Out On the Town: D.C. Arts & Entertainment Calendar

Films, theaters, plays, live music, art galleries and more events in Washington and nearby Maryland and Virginia


We've been privy to the ridiculously funny escapades of aging materialistic fame whores Edina and Patsy for almost a quarter of a century now -- during the original series and in various one-off specials -- but this is the first movie to come from the deliciously satirical BBC sitcom. Show co-creator Jennifer Saunders and sensational sidekick Joanna Lumley lead a cast that includes all the usual suspects -- including Jane "Bubble" Horrocks, thankfully -- and many celebrity cameos, from Kate Moss and Jean Paul Gaultier to Dame Edna and Perez Hilton. Sounds as gay as ever. Opens Friday, July 22. Area theaters. Visit fandango.com. (Reviewed in this issue.)

Woody Allen's latest romantic comedy follows the tale of a man, Jesse Eisenberg, who falls in love with Kristen Stewart, the secretary of his uncle, Steve Carell, a high-powered agent in 1930s Hollywood. Reviews have referred to the work, a valentine to old Hollywood, as predictable but pretty, style over substance. Opens Friday, July 22. Landmark's E Street Cinema, 555 11th St. NW. Call 202-452-7672 or visit landmarktheatres.com.

"Zany, microbudget underground shorts (and a feature)" is the focus of the indie comedy event, hosted by local comedy trio and web series parodists Church Night and featuring films from local troupes Bad Medicine Comedy, Crowded Elevator, Third Wheel, Bob Rose & Michael C. Stettes and Martin Amini, among others. The evening's feature-length work is Mark Colegrove's Driven to Succeed, a raunchy, over-the-top satire about a driving academy said to be a cross between National Lampoon and Always Sunny in Philadelphia. Thursday, July 28, at 7 p.m. Lincoln Theatre, 1215 U St. NW. Tickets are $12. Call 202-328-6000 or visit thelincolndc.com.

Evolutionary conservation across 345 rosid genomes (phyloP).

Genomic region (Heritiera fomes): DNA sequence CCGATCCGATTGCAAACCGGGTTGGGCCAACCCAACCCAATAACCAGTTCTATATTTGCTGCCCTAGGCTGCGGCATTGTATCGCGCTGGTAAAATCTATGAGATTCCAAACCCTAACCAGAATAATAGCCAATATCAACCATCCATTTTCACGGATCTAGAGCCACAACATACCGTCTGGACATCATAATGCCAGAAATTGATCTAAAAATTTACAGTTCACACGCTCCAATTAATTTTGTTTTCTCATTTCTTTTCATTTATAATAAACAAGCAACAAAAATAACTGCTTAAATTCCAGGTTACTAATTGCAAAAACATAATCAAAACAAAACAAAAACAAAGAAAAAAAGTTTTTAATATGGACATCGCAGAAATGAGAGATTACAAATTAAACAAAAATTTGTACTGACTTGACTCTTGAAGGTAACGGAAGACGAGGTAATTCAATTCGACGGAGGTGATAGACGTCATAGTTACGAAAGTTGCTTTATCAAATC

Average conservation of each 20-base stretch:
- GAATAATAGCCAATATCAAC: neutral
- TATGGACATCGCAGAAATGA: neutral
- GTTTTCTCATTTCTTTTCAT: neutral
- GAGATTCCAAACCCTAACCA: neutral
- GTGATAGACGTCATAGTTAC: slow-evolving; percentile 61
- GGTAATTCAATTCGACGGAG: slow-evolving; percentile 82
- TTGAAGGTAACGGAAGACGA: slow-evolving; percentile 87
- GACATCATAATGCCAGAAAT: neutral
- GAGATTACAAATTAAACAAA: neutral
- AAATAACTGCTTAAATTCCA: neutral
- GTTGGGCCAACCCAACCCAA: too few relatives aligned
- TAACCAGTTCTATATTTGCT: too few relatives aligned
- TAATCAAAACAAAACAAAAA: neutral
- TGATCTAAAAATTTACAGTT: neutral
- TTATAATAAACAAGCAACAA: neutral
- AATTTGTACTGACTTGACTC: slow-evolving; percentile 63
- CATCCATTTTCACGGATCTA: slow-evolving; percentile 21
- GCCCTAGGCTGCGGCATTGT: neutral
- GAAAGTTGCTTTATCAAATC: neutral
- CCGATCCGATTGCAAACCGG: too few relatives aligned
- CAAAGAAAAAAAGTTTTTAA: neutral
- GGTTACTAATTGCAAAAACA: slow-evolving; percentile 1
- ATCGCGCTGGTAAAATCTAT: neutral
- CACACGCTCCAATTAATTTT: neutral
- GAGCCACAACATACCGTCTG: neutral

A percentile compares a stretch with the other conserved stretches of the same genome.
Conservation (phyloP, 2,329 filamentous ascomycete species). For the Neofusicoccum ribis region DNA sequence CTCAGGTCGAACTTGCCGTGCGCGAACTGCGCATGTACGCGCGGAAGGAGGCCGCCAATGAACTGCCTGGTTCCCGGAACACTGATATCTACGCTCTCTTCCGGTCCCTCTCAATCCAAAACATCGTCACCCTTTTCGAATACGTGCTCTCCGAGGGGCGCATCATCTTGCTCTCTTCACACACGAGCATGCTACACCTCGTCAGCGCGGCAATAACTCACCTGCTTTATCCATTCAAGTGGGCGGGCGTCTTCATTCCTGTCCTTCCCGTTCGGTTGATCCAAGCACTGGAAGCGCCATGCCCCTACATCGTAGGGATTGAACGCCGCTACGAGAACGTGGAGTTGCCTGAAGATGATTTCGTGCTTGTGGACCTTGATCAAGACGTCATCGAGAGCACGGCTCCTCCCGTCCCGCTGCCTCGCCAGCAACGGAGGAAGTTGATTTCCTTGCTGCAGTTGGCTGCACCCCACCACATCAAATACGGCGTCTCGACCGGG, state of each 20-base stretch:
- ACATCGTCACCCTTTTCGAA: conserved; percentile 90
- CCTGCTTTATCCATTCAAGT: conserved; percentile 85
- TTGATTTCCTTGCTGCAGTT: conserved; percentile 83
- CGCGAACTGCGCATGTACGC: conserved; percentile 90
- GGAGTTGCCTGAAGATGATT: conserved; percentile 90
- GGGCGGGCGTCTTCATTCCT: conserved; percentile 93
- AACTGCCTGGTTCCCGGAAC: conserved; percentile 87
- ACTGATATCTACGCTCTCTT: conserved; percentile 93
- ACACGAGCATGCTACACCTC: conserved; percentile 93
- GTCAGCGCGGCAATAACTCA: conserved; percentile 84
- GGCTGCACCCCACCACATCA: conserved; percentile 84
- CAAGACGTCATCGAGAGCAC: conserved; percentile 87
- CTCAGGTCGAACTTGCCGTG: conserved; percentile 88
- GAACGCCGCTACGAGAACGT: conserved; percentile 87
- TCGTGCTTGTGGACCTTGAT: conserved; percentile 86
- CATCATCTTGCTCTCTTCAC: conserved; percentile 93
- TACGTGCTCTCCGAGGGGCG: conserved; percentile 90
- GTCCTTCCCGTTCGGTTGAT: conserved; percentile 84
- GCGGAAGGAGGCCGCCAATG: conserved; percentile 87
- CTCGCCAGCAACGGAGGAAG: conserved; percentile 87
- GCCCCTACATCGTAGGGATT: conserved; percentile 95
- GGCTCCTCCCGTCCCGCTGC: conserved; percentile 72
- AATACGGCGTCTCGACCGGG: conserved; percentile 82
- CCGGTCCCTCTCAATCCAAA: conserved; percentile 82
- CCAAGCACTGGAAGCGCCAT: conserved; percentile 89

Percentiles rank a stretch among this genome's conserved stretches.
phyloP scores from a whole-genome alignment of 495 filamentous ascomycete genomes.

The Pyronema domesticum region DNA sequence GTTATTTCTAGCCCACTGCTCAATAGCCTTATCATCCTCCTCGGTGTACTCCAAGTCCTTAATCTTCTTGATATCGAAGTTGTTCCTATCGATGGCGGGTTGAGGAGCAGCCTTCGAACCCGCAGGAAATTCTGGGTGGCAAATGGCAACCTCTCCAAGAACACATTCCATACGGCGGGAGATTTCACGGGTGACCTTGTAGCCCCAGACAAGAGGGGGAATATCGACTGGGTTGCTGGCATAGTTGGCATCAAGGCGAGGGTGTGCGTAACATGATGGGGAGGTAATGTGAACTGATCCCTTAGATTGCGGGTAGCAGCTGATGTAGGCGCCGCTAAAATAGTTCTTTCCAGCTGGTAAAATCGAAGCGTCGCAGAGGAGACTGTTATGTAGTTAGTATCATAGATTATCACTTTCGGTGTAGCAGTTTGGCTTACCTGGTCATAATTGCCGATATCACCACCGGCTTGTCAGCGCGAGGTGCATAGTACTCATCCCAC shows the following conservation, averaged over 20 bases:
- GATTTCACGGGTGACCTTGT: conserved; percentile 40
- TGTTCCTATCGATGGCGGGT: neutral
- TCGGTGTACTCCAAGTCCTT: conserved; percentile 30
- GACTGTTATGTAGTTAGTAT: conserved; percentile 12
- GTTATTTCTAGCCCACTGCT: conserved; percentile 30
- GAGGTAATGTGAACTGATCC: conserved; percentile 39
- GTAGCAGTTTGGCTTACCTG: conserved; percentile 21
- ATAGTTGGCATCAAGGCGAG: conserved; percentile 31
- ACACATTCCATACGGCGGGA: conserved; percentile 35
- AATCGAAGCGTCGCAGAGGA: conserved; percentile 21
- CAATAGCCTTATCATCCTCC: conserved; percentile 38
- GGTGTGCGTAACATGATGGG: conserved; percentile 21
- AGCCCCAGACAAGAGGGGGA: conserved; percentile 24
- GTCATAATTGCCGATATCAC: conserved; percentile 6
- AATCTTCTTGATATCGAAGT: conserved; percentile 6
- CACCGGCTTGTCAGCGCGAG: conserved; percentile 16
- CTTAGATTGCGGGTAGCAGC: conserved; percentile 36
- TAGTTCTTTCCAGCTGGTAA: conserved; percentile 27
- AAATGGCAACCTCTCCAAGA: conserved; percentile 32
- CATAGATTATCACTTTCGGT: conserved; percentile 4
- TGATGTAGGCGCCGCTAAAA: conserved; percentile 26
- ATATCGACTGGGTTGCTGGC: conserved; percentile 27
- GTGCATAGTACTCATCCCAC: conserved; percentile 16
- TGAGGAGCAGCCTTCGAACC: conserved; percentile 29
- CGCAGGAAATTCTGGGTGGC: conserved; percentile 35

Kristen Stewart is both of the past and the future in this week's slate of films. In addition to Allen's latest, she also stars in Drake Doremus' futuristic science-fiction drama Equals, in which she's one of two people -- the other played by Nicholas Hoult -- who can bring compassion and emotion to people stuck in an emotionless, dystopian world. It's a "stylish, if simplistic" place, says Variety. Opens Friday, July 22. Area theaters. Visit fandango.com.

So far, the main trio in the Ice Age series have endured the eponymous cooldown, a subsequent heat wave, the discovery of underground dinosaurs, and the forming of continents. Now, they're battling asteroids, in 20th Century Fox's increasingly uninspired franchise. Think audiences have tired of the animal-led films? Think again -- Collision Course has cleared $130 million in ticket sales before even opening in the U.S. Ray Romano, John Leguizamo, Denis Leary, Queen Latifah, Jennifer Lopez, and Wanda Sykes all return, lending their voices for Mike Thurmeier's fifth installment. Opens Friday, July 22. Area theaters. Visit fandango.com.

Chris Pine and Zachary Quinto reprise their roles as Captain Kirk and Commander Spock in the third installment of the rebooted series, this time directed by Justin Lin. As you've no doubt heard, John Cho also returns as Sulu, whom screenwriter Simon Pegg has revealed as gay -- a tribute to the original Sulu, George Takei. Initial reviews have suggested it's a better effort than 2013's middling Into Darkness. Opens Friday, July 22. Area theaters. Visit fandango.com.